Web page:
Documenting the cardinalities is an essential part of database analysis and design.ppt © 1994. 1995 Robert Robbins Database Fundamentals: 27 .E-R Data Model: Graphical Conventions Many different cardinalities are possible. One-to-one: Entity Set A 1 1 Relates Entity Set B Many-to-one: Entity Set A n Relates 1 Entity Set B One-to-many: Entity Set A 1 Relates n Entity Set B Many-to-many: Entity Set A n Relates m Entity Set B One-to-many: (mandatory) Entity Set A 1:1 Relates 1:n Entity Set B One-to-many: (optional) Entity Set A 1:1 Relates 0:n Entity Set B File: N_drive:\jhu\class\1995\db-fund.

The “0. not all faculty are chairmen and no one faculty member may serve as chairman of more than one department. 1995 Robert Robbins Database Fundamentals: 28 . File: N_drive:\jhu\class\1995\db-fund.1 Departments Faculty The “1.1” cardinality for departments means that every department must have one and only one chairman.E-R Data Model: Examples Faculty and departments entities could be related by a many-to-many “member-of” relationship: Departments m member of n Faculty They could also be related by a one-to-one “chairman-of” relationship: 1.1 chairman of 0.1” cardinality for faculty means that not all faculty participate in the chairman-of relationship and that no faculty member may participate more than once. That is.ppt © 1994.

1 1.ppt © 1994. the E-R diagram would be modified as below: Departments m member of n Faculty 0.E-R Data Model: Graphical Conventions Combining these two relationships into a single diagram.1 chairman of 0.1 A database design derived from the figure above would allow a faculty member to chair a department of which he/she was not a member. 1995 Robert Robbins Database Fundamentals: 29 .1 chairman of File: N_drive:\jhu\class\1995\db-fund. we would have: m member of n Departments Faculty 1. To indicate an integrity constraint that requires membership in a department in order to chair the department.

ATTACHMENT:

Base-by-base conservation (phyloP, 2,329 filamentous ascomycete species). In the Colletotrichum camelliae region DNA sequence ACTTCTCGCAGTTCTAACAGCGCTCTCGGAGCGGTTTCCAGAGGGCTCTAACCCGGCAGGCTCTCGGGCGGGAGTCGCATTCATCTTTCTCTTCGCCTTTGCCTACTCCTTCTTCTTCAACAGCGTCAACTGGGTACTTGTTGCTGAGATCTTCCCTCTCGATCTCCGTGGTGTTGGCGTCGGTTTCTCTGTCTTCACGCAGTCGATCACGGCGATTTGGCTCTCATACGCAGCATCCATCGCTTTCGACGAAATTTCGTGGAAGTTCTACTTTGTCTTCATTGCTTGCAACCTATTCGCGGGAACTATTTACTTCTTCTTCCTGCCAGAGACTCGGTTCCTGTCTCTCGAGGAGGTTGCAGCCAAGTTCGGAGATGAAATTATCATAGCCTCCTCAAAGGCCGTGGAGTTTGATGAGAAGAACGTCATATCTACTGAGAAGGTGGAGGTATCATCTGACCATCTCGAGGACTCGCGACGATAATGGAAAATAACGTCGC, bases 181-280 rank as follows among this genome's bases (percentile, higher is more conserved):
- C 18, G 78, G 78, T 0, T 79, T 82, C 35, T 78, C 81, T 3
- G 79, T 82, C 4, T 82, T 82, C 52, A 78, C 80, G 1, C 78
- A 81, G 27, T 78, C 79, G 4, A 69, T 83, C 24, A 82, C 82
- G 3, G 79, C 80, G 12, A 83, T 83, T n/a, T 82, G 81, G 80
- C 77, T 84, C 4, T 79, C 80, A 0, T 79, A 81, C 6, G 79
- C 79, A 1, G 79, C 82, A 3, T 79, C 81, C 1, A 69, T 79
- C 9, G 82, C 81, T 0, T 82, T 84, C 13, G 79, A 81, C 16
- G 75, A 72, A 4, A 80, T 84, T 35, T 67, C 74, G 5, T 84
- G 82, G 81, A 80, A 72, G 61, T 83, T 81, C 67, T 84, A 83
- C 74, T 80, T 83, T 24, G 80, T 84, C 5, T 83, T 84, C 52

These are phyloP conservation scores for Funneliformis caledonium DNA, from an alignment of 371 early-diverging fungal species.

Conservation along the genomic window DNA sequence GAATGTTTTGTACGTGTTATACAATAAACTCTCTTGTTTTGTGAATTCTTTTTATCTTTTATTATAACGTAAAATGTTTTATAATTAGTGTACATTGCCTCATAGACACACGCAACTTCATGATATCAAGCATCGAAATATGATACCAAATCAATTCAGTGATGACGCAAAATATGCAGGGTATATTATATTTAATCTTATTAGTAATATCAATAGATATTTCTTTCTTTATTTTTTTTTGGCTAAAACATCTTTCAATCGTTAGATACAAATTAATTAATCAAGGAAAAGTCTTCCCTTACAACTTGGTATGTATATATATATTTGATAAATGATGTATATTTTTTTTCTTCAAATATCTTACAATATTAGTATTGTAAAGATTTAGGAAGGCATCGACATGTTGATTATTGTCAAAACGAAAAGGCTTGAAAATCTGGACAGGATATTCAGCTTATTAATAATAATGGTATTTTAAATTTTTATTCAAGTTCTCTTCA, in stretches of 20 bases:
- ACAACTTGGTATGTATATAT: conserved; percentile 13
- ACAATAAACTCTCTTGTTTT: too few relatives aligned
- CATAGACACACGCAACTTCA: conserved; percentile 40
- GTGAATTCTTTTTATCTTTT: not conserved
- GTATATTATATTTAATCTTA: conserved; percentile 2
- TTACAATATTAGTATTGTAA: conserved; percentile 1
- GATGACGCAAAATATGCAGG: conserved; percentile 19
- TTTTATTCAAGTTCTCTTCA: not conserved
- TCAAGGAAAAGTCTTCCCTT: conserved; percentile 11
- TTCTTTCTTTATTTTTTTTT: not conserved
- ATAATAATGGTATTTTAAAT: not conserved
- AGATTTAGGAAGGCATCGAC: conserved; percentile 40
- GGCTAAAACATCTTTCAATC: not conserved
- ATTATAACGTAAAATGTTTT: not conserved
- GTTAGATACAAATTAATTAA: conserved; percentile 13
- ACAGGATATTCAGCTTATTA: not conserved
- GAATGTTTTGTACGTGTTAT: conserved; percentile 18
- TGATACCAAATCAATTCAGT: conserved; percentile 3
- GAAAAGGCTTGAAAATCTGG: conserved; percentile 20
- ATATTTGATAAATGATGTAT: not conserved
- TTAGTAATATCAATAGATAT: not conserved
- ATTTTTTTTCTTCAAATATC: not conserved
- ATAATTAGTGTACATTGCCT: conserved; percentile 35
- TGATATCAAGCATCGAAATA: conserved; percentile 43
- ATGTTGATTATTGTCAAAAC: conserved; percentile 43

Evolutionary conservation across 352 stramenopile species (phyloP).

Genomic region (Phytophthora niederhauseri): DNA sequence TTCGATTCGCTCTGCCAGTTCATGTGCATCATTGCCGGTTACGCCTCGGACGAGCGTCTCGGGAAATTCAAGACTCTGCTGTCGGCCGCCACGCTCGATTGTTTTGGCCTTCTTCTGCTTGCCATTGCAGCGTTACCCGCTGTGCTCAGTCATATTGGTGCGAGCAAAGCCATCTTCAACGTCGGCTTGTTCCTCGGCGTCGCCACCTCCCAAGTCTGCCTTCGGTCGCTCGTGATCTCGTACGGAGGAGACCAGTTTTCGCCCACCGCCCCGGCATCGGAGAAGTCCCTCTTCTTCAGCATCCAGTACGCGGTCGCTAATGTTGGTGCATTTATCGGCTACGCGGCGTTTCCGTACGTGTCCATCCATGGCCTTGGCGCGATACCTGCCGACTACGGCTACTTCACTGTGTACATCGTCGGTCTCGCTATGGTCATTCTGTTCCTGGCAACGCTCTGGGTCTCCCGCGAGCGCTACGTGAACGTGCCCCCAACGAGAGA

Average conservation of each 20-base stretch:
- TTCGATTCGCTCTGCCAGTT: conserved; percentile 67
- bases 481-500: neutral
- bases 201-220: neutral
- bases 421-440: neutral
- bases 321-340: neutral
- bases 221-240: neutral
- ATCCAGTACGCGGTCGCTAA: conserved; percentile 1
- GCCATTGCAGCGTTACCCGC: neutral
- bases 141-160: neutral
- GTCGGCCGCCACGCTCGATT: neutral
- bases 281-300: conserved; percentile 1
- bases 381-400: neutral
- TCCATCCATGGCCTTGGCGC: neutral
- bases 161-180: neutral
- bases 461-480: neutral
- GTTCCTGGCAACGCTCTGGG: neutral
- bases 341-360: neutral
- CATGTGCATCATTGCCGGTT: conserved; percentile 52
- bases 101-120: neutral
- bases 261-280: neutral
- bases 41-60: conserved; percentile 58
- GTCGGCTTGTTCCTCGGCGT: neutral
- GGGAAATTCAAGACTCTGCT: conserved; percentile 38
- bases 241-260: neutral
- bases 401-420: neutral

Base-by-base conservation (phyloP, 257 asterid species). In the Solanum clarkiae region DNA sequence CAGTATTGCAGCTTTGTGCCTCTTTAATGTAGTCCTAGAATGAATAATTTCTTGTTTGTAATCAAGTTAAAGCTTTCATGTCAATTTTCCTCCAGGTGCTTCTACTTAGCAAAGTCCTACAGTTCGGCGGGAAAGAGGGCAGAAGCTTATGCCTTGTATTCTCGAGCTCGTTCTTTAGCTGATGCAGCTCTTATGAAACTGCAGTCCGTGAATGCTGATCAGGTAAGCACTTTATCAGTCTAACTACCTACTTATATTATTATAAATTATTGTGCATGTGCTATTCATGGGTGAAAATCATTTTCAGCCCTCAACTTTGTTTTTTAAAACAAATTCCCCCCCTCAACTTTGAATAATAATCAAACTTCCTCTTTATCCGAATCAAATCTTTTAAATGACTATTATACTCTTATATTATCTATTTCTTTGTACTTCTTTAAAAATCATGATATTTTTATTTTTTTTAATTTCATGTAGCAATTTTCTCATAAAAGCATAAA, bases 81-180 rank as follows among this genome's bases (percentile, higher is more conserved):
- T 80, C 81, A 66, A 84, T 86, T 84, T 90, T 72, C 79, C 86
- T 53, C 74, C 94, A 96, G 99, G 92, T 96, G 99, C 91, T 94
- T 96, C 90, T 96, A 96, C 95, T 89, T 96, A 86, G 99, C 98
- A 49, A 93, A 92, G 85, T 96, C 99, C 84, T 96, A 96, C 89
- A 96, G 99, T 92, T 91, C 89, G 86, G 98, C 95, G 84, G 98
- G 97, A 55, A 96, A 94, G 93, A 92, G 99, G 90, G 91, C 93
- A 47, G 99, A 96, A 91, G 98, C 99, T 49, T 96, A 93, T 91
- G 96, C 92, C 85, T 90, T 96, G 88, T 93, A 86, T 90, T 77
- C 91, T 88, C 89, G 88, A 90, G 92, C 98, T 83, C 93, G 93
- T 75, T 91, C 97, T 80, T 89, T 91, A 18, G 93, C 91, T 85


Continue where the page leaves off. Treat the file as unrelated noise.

E-R Data Model: Graphical Conventions Class hierarchies (“ISA” hierarchies) can be indicated as below: Person 1:n ISA 1:n 1:n 1:n 1:n Faculty Staff Student 1:n 1:n ISA 1:n 1:n 1:n 1:n 1:n ISA 1:n 1:n 1:n Tenured Untenured Temporary Graduate Undergraduate Nondegree File: N_drive:\jhu\class\1995\db-fund. 1995 Robert Robbins Database Fundamentals: 30 .ppt © 1994.

1995 Robert Robbins Database Fundamentals: 31 .E-R Data Model: Graphical Conventions Relationships may be recursive. but that those who do participate may participate one or more times. mother:child This cardinality indicates that not all persons participate in the relationship as mothers.ppt © 1994. Here. File: N_drive:\jhu\class\1995\db-fund. this E-R figure represents all possible mother-child relationships among all humans. 0:n 1:1 This cardinality indicates that all persons participate in the relationship as child and that no child may have more than one mother. Entries in the entity table represent nodes of the graph and entries in the relationship table represent arcs. All Persons Recursive relationships are particularly useful for representing any data structure that could also be represented as a directed graph.